Category Archives: Definition

Information economy

“Alternative Data Is Valued on Wall Street,”The Wall Street Journal, November 2, 2018 B1.  Companies mine different types of available information to help traders.

Is information is worth so much, won’t someone start a business to provide it?  Apparently.  What should you be monitoring to understand how your customers make their purchasing decisions, or what your competitors are doing?

Drones looking at parking lots and where are the iPhones coming from and going to and how many construction permits were issued?  What’s your metric?  How do you measure it?

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Filed under Access, Analytics, Collection, Data quality, Definition, Information, Use, Value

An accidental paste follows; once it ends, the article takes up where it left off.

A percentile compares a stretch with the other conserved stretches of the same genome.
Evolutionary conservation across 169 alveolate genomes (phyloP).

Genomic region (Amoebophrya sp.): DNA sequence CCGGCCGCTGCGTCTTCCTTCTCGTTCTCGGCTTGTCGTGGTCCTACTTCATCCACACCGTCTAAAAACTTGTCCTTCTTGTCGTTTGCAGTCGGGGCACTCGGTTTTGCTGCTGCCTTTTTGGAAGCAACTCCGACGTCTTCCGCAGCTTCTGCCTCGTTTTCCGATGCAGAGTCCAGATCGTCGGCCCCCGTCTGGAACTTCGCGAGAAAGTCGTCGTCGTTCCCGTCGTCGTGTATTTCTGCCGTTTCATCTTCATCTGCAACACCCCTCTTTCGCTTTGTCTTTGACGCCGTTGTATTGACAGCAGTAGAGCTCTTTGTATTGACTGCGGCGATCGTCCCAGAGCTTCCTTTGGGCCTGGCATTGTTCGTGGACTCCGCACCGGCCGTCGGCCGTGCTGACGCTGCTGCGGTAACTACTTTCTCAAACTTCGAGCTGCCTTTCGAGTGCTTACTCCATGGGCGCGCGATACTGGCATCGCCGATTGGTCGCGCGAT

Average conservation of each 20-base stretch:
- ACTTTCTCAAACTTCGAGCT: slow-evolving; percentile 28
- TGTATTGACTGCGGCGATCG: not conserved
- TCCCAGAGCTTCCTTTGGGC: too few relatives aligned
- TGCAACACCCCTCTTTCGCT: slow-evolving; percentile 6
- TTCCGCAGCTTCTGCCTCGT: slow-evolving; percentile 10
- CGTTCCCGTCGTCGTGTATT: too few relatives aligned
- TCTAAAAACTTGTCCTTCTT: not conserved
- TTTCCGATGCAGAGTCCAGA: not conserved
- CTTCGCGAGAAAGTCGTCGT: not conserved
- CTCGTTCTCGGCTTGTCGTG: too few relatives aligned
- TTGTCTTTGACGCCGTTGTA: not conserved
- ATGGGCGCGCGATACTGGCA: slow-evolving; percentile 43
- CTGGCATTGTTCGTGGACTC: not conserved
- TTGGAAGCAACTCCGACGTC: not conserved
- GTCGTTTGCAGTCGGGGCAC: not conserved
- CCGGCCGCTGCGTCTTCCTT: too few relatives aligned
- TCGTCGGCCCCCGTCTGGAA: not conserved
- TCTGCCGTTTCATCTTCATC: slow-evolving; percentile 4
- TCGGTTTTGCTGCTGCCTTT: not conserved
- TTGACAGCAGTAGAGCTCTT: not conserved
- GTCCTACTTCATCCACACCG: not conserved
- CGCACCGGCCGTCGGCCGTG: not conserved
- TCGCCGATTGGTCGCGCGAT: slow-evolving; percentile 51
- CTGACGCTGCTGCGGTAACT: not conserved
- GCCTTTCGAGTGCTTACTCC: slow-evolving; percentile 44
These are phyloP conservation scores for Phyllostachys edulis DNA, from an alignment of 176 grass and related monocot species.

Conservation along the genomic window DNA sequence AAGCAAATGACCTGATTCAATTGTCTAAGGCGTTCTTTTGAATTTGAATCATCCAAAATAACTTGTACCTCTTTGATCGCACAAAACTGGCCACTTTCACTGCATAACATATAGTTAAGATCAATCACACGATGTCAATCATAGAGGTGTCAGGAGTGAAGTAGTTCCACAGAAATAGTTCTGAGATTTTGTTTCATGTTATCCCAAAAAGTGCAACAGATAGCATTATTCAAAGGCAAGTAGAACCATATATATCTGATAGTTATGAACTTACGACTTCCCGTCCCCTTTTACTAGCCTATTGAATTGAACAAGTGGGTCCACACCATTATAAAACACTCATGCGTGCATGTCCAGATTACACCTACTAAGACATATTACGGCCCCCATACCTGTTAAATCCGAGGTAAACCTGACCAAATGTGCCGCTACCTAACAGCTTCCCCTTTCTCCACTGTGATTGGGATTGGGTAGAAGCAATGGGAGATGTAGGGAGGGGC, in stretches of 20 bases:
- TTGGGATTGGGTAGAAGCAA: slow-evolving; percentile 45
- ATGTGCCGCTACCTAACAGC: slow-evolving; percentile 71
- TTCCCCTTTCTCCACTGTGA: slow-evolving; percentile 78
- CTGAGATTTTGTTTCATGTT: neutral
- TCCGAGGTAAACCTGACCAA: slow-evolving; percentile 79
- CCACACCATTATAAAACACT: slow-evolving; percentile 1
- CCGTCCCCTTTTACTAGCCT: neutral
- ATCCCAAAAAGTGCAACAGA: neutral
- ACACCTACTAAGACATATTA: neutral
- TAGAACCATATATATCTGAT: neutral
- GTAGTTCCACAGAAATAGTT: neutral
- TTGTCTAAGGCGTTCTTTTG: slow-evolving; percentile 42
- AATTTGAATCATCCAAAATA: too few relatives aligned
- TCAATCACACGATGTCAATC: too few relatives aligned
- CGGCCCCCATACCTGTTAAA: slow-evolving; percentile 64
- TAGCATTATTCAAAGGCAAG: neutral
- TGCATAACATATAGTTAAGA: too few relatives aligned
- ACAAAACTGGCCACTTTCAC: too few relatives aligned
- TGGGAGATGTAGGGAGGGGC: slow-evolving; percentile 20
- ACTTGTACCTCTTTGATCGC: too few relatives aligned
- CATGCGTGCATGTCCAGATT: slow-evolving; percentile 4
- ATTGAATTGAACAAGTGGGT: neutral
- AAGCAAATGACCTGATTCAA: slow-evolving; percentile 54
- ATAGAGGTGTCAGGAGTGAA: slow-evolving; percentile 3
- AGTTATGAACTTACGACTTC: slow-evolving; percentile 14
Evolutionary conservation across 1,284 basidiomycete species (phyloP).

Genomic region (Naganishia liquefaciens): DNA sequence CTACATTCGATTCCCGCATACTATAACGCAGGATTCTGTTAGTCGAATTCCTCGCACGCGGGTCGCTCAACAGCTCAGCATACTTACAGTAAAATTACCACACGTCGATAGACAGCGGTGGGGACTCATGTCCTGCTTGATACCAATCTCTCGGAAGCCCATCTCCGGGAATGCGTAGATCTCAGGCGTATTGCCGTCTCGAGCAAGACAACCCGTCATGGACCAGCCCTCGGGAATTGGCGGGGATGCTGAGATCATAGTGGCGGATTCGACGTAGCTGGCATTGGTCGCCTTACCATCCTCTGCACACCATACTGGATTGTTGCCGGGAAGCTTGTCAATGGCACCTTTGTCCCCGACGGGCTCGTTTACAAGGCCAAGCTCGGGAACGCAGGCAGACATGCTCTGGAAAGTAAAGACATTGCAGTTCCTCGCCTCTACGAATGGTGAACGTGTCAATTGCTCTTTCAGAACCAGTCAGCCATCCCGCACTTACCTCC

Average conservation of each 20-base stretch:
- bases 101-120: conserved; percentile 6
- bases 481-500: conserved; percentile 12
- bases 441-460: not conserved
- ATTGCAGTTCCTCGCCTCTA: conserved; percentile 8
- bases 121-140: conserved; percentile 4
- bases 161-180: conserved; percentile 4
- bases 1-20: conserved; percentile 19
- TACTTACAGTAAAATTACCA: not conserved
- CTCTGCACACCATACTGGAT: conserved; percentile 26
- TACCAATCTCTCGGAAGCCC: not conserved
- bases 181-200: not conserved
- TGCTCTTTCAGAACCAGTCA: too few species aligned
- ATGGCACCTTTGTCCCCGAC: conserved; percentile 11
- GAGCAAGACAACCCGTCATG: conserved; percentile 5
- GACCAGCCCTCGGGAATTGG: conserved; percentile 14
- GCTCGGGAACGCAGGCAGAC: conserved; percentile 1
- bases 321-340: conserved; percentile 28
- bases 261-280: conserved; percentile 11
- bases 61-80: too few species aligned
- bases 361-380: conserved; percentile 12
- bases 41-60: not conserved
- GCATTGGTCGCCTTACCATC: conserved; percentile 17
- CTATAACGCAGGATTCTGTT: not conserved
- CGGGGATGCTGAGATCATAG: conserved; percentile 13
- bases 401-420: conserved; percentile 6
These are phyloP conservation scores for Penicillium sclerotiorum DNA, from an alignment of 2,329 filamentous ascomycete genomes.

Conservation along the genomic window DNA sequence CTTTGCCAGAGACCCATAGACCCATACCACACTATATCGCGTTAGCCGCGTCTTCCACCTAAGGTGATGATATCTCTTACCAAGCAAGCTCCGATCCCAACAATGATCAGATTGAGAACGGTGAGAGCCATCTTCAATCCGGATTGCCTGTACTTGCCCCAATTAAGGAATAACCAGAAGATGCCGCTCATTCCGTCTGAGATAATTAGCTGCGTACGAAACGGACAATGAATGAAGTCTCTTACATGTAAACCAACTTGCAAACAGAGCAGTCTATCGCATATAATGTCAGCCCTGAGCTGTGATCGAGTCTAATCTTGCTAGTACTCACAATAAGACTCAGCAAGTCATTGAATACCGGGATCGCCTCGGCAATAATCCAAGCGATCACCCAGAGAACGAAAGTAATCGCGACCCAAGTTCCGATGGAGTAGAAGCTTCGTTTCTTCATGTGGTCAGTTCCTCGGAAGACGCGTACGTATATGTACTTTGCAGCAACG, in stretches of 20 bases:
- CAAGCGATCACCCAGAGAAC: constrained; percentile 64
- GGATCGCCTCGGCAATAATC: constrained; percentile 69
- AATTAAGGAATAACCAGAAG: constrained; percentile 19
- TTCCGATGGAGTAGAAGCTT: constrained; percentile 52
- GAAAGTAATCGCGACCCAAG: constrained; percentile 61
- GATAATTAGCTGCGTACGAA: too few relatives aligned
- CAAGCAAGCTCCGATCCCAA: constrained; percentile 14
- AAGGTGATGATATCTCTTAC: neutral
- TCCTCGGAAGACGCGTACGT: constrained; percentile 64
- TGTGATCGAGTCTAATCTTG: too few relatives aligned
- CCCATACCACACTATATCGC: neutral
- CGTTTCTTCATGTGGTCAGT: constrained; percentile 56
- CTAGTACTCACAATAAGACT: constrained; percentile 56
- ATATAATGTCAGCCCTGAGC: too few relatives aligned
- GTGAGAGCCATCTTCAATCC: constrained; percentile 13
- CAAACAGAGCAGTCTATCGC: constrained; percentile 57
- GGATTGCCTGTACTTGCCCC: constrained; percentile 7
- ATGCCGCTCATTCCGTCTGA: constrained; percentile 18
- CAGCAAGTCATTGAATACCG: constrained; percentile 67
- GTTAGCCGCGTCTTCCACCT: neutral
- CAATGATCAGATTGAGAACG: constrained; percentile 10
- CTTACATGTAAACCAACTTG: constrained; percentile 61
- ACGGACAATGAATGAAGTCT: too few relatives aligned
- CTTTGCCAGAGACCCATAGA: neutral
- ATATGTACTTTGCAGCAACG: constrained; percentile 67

“Market Cheats Get Caught More Often,” The Wall Street Journal, November 1, 2018 B10.  Traders manipulating prices by spoofing real futures trades are getting caught and prosecuted for criminal violations.  Exchanges cooperating with enforcement authorities.

If accurate information is worth X, what is inaccurate information worth?  It depends, whether you are buying or selling based on it.

So, this is both Information (information includes both accurate and inaccurate information) and Governance (manipulating market trades with false information is a crime that the CFTC and DOJ prosecute).

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Filed under Accuracy, Compliance, Compliance (General), Controls, Corporation, Data quality, Definition, Duty, Duty of Care, Employees, Governance, Information, Oversight


What happens when you have to disclose your secret sauce?

“13 Secret Steps for Harvard Admission — They May Not Help,” The Wall Street Journal, October 29, 2018 A1. Analysis of admissions data shows what affects (helps, hurts) your chances of admission.

If you were Harvard, would you want to keep this secret, to prevent people from gaming the system?  If you were an applicant, wouldn’t you want to know?